By William Bruce
What are a company’s discretionary earnings, also sometimes referred to as cash flow?
It is NOT the profit or loss that you show Uncle Sam on your tax return. To put it delicately, almost all business owners run some expenses through the business that are not — a’hem – absolutely necessary to the operation of the business.
Discretionary earnings are the total cash that the business generates in a year that is available to the owner after deductions for only the necessary operating expenses. Another way to define discretionary cash flow is that it is the “total owner’s benefit” derived from owning the business, regardless of how the owner takes the money out of the business.
More formally, it is the amount of cash left over after paying only the necessary operating expenses that is available for (1) owner’s remuneration, including “benefits,” (2) return on investment and (3) debt service, if any.
To illustrate, let me tell you about the sale of a restaurant that I handled as a business broker several years ago. The profit and loss statement from the business was actually showing a small loss.
However, the owner’s wife drove a Lincoln Navigator which was listed on the books of the business as a company vehicle. The company also paid for all her gas and maintenance on the Navigator although she had no role in the operation of the restaurant. Same for the daughter’s Honda which she drove back and forth to college. The daughter was also on the payroll as an employee of the restaurant which furnished her with spending money at college, although she never actually worked at the restaurant.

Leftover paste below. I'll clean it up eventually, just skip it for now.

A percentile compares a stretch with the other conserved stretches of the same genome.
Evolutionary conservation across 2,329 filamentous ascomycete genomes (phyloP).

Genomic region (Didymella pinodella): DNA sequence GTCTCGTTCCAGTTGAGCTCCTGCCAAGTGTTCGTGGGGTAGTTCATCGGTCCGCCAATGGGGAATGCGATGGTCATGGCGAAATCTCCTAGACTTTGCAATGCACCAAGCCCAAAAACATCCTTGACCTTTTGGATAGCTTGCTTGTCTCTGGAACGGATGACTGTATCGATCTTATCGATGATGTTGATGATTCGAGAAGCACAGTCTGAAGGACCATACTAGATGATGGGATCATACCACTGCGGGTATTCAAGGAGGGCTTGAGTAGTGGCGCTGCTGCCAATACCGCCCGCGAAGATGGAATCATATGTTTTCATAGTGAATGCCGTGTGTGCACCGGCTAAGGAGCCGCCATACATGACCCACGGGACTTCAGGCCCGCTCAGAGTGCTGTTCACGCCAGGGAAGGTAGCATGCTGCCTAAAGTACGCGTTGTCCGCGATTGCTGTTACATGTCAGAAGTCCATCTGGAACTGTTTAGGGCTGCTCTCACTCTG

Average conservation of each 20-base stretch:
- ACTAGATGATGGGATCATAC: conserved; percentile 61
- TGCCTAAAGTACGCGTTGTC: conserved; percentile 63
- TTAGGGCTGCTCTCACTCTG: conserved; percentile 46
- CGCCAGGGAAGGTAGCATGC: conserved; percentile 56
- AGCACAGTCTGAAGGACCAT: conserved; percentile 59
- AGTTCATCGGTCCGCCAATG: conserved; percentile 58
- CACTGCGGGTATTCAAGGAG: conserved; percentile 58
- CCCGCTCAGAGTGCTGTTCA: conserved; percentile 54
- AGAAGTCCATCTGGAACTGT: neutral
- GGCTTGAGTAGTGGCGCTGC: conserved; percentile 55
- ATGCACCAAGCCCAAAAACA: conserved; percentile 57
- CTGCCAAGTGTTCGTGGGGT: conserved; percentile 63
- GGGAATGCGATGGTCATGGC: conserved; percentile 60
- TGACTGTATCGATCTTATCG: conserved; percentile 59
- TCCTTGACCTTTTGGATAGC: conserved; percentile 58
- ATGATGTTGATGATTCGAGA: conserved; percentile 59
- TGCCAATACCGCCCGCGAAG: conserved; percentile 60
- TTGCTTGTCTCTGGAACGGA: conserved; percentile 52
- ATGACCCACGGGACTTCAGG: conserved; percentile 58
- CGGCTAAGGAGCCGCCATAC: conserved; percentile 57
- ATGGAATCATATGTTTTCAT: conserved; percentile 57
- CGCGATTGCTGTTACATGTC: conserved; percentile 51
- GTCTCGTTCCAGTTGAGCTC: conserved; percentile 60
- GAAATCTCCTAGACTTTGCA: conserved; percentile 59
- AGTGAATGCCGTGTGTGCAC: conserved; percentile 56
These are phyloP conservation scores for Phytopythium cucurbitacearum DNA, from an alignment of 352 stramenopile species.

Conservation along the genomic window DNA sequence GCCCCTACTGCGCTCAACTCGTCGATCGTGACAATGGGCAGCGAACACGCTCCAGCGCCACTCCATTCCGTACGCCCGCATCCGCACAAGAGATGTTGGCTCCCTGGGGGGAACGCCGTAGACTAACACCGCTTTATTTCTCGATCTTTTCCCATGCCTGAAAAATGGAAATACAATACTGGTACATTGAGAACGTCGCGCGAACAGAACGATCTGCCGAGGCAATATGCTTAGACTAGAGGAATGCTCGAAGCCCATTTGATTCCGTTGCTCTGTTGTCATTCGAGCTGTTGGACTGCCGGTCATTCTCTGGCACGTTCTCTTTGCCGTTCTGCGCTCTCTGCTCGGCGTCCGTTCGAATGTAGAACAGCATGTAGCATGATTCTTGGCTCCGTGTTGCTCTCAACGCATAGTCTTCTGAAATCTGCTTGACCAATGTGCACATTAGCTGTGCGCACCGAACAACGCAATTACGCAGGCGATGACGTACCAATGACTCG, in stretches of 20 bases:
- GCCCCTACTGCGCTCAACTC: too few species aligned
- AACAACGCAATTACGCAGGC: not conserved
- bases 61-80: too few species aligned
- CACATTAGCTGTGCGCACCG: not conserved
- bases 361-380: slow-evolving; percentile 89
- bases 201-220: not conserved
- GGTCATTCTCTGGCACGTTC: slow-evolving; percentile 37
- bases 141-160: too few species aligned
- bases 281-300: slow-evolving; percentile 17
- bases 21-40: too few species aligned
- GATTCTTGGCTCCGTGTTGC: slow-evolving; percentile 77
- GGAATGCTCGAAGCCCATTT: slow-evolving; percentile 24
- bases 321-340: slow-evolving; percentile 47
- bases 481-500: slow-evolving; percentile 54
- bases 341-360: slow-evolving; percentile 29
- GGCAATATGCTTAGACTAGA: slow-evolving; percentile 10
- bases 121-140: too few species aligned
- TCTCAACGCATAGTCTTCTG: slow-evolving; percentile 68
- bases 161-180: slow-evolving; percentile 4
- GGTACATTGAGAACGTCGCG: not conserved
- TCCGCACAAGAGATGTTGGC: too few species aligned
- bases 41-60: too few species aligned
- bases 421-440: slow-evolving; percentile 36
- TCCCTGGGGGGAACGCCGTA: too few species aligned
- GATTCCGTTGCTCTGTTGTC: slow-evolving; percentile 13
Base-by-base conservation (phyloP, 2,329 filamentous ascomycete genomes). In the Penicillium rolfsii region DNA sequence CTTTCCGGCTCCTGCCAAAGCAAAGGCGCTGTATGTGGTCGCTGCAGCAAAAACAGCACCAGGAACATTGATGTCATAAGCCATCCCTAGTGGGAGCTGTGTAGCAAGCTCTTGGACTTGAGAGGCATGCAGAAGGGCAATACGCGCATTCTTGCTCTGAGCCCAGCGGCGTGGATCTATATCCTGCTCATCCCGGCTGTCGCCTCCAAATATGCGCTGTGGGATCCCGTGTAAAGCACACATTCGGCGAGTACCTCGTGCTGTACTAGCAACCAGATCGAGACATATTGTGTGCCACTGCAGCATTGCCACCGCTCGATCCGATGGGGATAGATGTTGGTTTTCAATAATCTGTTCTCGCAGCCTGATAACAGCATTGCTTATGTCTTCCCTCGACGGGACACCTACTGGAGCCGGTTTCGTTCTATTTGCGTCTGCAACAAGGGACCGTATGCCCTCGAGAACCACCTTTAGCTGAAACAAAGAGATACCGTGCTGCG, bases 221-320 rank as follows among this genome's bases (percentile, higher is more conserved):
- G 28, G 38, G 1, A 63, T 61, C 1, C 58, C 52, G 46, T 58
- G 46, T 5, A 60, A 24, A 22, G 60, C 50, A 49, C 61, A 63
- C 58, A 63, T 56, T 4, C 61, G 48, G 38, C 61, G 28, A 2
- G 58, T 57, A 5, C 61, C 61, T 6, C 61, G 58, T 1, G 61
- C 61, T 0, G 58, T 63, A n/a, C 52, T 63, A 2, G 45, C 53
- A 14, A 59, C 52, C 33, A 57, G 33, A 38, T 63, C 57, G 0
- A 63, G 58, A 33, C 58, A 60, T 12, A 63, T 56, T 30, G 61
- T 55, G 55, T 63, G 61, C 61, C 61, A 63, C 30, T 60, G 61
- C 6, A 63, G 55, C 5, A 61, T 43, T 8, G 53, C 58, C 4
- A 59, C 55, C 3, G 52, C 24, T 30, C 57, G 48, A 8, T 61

The family’s ski vacation to Colorado was charged to the business because the owner attended a business meeting for a few hours while in Aspen. You see where I’m heading here, don’t you? By the time all these items plus any non-cash expenses (eg: depreciation) were accounted for, the restaurant was actually producing a nice yearly cash flow for the family.
DISCLAIMER: Hey, I’m not with the IRS and don’t render an opinion on these sort of things!
In addition to the owner perks discussed above, non cash deductions like depreciation are added back to the net profit shown Uncle Sam, as are one time expenses not likely to recur (eg: an air conditioning unit being replaced).
CPAs and business brokers often refer to the computation of discretionary cash flow as normalizing or recasting the company’s profit and loss statement.
Why is the computation of discretionary cash flow important?
It provides an accurate picture of the true cash producing ability of the business. In effect, it uncamouflages the bookkeeping practices of most business owners.
And since many business appraisals are done based on the company’s discretionary cash flow, it’s important to be able to accurately compute the number.
If I can help with any questions or computations on this subject, don’t hesitate to contact me.
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